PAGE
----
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The concepts for making a strong brand4 Apr 2017

Your branding appears at the forefront of everything you push towards the public eye; it must therefore encapsulate your businesses’ unique personality, values and message. Branding is often associated directly with identity design; however, creating a brand is a process that requires different elements to come together and certainly doesn’t end with identity design.

DOING YOUR RESEARCH

Before starting any sort of design process, you need to think about a few important factors of yourself and your company. Your brand is going to inform your audience who you are, what you do and why. You also want to reflect the interests and collective personality of your audience – this may seem like an impossible feat – so we’ve broken it down for you.

MISSION

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Has your business got a mission to strive towards? Not only will this help with creating a strong brand, it will also create a group of dedicated individuals working with a collective value to create a company that will last on and on – branding isn’t just for your customers, but for your employees as well!

For example, an estate agent’s mission might be “We help people find their dream home”. This is a concept that appeals to both prospective customers and is also an ideal that employees can really get behind! This provides a more focussed motivation than, “We have to sell more houses than last month”.

TARGET AUDIENCE

This leads us to knowing your target audience; brand, design and innovation speaker, Marty Neumeier says “Your brand isn’t what you say it is, it’s what they say it is” meaning who you want to sell to will dictate a large part of how you position and present yourself as a company.

To get an idea of your target audience, there are a couple of questions to answer:

  • What do we offer?
  • Who will benefit most from our products/services?

Once you’ve got a broad idea, you can begin to really narrow it down by asking further questions.

  • are they male or female?
  • Do they live in a house or a flat?

until you have a specific demographic that you feel you can successfully market to.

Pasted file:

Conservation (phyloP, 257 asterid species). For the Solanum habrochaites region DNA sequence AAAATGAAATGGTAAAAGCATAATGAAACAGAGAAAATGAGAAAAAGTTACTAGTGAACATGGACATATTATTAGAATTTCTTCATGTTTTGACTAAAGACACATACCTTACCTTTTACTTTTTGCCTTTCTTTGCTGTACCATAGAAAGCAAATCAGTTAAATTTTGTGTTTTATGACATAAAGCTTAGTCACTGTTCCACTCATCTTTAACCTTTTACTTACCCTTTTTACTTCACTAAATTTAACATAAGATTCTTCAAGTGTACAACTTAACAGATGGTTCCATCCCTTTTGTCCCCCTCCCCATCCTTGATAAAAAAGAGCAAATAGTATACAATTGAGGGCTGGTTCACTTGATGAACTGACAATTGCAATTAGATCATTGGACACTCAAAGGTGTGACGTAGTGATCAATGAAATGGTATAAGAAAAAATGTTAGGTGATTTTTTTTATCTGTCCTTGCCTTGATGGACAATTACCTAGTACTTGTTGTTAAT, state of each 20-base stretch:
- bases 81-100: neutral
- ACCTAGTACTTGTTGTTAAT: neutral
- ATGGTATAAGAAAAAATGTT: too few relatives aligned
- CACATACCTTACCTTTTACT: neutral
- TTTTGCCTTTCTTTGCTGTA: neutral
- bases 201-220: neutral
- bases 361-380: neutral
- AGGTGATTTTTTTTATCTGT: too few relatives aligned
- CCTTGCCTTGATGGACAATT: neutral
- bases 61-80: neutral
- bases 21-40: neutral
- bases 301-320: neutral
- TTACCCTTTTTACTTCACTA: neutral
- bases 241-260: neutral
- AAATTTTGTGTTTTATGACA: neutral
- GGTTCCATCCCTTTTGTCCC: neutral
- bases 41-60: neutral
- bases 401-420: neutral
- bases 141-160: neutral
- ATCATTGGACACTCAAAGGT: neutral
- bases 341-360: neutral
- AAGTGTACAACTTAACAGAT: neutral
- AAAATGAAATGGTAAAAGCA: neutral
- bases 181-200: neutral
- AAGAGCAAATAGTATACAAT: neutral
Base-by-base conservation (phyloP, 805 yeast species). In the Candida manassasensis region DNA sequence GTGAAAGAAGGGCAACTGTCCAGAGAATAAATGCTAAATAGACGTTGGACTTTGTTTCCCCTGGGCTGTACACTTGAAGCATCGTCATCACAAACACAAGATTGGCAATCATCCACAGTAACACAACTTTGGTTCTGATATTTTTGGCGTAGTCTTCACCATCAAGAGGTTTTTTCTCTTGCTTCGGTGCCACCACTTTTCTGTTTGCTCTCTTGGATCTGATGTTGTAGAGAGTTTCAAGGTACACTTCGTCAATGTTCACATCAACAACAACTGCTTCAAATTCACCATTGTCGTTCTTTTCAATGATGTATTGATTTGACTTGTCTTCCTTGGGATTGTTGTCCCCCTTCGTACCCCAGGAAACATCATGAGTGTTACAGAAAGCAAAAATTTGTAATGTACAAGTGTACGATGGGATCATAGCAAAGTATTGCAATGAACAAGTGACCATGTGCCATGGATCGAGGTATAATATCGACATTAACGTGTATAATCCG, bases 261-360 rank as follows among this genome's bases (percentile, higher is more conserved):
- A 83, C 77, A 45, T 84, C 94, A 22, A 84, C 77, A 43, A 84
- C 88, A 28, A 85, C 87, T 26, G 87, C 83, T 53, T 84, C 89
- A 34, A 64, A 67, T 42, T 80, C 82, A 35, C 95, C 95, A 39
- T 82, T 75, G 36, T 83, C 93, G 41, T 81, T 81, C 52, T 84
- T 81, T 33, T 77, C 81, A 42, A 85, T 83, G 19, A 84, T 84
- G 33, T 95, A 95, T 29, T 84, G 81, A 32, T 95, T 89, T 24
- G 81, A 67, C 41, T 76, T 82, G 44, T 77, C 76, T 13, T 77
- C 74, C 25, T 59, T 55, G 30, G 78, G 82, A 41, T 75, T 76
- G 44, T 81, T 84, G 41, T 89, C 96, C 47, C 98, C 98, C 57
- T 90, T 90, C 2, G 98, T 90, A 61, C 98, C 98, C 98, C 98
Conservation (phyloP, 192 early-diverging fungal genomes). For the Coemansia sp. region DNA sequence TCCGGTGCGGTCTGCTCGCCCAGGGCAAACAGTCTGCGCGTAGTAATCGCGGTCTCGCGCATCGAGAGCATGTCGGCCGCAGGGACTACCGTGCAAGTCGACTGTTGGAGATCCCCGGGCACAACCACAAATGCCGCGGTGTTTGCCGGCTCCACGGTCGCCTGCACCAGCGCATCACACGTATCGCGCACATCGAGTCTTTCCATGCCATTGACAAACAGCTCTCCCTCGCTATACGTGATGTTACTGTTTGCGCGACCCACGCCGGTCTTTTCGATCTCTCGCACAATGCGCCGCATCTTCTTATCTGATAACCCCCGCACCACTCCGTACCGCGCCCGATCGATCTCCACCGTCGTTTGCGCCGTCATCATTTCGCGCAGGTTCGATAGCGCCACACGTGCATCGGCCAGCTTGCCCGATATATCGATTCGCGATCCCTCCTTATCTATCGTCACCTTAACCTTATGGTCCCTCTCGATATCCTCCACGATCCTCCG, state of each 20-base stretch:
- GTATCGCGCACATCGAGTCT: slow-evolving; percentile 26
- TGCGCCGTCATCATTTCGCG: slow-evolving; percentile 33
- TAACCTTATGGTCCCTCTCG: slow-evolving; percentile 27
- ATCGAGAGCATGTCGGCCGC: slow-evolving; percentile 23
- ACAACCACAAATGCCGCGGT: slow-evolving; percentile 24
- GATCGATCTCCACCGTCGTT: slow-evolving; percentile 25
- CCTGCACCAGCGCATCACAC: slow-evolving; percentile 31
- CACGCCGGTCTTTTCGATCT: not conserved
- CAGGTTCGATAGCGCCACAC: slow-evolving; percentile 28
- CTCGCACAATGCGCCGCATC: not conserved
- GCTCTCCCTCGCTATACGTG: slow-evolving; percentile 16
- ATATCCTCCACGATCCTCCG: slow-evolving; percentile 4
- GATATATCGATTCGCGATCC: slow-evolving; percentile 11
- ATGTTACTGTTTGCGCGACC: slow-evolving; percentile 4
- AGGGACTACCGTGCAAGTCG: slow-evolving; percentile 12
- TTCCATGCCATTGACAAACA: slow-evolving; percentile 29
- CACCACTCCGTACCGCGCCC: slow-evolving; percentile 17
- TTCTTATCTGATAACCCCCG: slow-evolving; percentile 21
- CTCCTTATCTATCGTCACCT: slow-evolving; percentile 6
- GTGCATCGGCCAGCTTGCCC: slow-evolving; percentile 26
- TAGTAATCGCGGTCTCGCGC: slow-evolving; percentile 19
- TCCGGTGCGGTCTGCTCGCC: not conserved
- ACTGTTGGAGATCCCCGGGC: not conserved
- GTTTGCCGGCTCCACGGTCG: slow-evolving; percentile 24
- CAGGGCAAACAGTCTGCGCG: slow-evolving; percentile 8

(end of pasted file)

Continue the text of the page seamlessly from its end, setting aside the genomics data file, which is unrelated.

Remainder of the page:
CREATING THE BRAND

Designing a brand can certainly be a daunting prospect; but don’t despair. The idea is to start small, an effective method is to use visual aids – like a spider diagram. Begin with single words and images you feel could represent your brand, then explore; find synonyms, expand, link through to different ideas and concepts. Once you’ve created your map, simplify back – pull out the words and images that reflect your mission, personality and target audience.

From these:

  • develop a strong mission statement (preferably no more than a paragraph)
  • a short tag line and if needed a company name

For the logo:

  • use prominent features from the images you’ve chosen to influence the design
  • try using outlines along with your company name
  • remember to keep it simple

JP Gardner Logo

This way it can transition through changes in your company and audience in the future.

CONCLUDE WITH CONTINUITY

Your company and employees must now live the brand; this involves consistently retaining continuity through all touch points. Ensuring all members of the company work towards the collective mission, all have the company style-sheets (colours, type-fonts, logos), and all embody the company’s personality.

Walking into a store in any location and seeing the same visual triggers and feel the same atmosphere around you would imply successful brand continuity. This is the same for an online presence; you want whoever sees your content, whether on a website, an advert or an associates webpage, to easily recognise your name and what it entails.

Branding is not just the pretty colours and stylish logo. Your company will be reviewed and judged in many different ways from a customer viewpoint, which means you must be ready to show off who you are in every different way.

 

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